The first independent financial audits of the military services’ general funds did not produce clean opinions, the Pentagon’s comptroller told lawmakers Wednesday. Testifying before the House Armed Services Committee about the Financial Improvement and Audit Readiness plan, Michael McCord noted the findings do not mean waste, fraud, or abuse was found, but that the services’ business systems and controls do not yet meet current accounting standards. Air Force Comptroller Ricardo Aguilera said the Fiscal 2015 audit showed the service is on the right track to balancing its checkbook, reconciling transactions, and implementing information technology controls. The service, Aguilera said, expects to produce financial statements that can be independently audited by the end of Fiscal 2017, as required by the Fiscal 2010 defense authorization bill, but noted it could take years to have an unmodified audit opinion, as has been the case for other federal agencies. “However, the process of preparing for an audit has led to significant improvements in our financial operations, and we fully expect that trend to continue,” he said. (Aguilera’s prepared testimony.)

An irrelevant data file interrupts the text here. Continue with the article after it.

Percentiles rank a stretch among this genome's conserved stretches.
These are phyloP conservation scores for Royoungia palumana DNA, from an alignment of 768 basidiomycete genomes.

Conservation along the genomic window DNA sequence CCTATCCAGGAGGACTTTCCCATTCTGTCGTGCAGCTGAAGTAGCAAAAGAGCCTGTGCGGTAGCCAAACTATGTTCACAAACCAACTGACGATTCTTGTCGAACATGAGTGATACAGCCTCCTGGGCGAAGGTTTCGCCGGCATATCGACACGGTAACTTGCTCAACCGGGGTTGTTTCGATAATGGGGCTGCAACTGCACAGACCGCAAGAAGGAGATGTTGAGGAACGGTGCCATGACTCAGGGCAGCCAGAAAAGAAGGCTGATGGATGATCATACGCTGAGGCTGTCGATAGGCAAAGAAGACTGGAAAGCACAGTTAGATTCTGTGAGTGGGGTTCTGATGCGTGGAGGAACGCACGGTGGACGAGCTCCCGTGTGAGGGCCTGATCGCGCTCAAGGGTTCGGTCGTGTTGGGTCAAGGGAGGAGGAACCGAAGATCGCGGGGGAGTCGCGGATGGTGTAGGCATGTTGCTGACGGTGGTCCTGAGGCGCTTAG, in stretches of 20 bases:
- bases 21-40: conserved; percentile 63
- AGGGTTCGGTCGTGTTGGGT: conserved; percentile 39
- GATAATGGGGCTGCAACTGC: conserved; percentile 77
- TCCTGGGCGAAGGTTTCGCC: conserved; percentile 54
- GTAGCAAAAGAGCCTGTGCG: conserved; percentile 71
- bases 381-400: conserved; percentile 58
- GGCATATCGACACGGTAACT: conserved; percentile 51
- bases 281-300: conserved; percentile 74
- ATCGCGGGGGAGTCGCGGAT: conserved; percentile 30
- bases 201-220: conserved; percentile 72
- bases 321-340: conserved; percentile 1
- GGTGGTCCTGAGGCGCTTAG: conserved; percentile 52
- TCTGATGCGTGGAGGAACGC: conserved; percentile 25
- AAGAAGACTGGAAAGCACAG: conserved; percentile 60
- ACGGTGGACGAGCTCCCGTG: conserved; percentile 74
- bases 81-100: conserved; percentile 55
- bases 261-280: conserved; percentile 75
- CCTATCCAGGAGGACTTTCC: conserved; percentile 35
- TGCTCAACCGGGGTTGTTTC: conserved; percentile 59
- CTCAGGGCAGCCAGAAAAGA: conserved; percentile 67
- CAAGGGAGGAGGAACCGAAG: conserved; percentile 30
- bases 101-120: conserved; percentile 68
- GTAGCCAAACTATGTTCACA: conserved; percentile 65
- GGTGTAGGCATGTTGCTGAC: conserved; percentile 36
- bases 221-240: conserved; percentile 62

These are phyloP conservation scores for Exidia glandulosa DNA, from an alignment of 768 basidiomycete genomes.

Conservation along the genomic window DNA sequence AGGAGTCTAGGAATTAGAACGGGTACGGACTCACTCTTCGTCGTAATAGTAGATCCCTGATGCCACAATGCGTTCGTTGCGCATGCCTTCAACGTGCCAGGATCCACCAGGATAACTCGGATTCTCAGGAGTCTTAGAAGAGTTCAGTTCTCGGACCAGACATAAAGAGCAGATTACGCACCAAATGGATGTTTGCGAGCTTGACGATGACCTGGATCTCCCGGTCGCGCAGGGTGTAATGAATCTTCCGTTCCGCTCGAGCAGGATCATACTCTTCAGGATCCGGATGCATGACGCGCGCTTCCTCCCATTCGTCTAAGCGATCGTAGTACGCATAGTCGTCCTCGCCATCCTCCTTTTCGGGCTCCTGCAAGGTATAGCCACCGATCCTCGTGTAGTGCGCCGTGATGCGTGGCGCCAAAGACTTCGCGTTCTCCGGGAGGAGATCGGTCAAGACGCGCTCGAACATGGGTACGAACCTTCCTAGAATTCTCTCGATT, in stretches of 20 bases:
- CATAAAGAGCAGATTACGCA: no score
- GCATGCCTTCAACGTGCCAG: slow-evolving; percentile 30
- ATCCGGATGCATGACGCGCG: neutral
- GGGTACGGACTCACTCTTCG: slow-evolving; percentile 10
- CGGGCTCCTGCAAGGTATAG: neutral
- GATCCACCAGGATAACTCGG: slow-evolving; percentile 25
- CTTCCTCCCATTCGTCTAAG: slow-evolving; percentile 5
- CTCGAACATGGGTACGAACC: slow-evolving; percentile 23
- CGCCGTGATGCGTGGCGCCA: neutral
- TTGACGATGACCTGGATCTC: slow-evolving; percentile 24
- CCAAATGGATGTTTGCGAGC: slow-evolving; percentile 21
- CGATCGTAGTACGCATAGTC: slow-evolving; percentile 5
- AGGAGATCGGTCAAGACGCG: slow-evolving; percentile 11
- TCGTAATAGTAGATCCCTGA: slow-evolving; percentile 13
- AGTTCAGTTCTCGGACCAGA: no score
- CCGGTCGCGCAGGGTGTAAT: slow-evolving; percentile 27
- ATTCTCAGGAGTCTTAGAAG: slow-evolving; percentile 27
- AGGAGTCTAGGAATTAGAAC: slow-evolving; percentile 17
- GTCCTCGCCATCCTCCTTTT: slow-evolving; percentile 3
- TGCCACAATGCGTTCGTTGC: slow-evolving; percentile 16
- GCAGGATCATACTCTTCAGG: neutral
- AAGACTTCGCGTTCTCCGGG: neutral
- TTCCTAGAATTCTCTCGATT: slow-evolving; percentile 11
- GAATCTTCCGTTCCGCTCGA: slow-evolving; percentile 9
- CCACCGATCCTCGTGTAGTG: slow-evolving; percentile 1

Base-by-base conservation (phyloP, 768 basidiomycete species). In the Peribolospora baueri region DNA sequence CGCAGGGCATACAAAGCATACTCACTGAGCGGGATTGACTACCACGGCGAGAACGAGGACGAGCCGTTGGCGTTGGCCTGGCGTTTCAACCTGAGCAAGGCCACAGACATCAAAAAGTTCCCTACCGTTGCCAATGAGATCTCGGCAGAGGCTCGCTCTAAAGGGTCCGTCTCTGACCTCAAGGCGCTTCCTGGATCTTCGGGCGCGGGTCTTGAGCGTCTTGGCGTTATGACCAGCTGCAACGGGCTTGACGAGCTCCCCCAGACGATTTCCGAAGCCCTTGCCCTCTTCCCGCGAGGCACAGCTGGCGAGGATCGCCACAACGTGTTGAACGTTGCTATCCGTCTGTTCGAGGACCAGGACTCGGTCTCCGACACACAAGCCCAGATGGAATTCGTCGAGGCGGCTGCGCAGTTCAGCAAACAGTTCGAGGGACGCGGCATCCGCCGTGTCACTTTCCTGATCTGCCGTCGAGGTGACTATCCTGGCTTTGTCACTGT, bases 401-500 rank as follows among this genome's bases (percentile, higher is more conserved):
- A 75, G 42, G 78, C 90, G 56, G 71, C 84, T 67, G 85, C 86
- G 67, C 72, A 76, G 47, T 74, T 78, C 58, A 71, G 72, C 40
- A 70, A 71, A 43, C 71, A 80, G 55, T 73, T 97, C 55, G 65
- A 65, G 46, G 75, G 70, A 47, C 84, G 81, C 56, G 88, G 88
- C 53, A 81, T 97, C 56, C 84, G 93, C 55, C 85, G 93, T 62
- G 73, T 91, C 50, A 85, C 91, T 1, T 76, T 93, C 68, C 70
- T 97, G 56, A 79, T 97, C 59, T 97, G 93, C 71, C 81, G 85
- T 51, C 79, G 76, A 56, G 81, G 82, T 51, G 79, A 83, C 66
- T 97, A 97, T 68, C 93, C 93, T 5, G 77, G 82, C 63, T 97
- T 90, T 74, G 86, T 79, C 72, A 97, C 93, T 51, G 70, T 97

U.S. Air Force F-35s and F-22s regularly deploy deep into the Pacific region from Alaska, Utah, and Hawaii. In the future, though, the head of U.S. Indo-Pacific Command would like to see the Air Force permanently station fifth-generation aircraft west of the international date line—closer to China.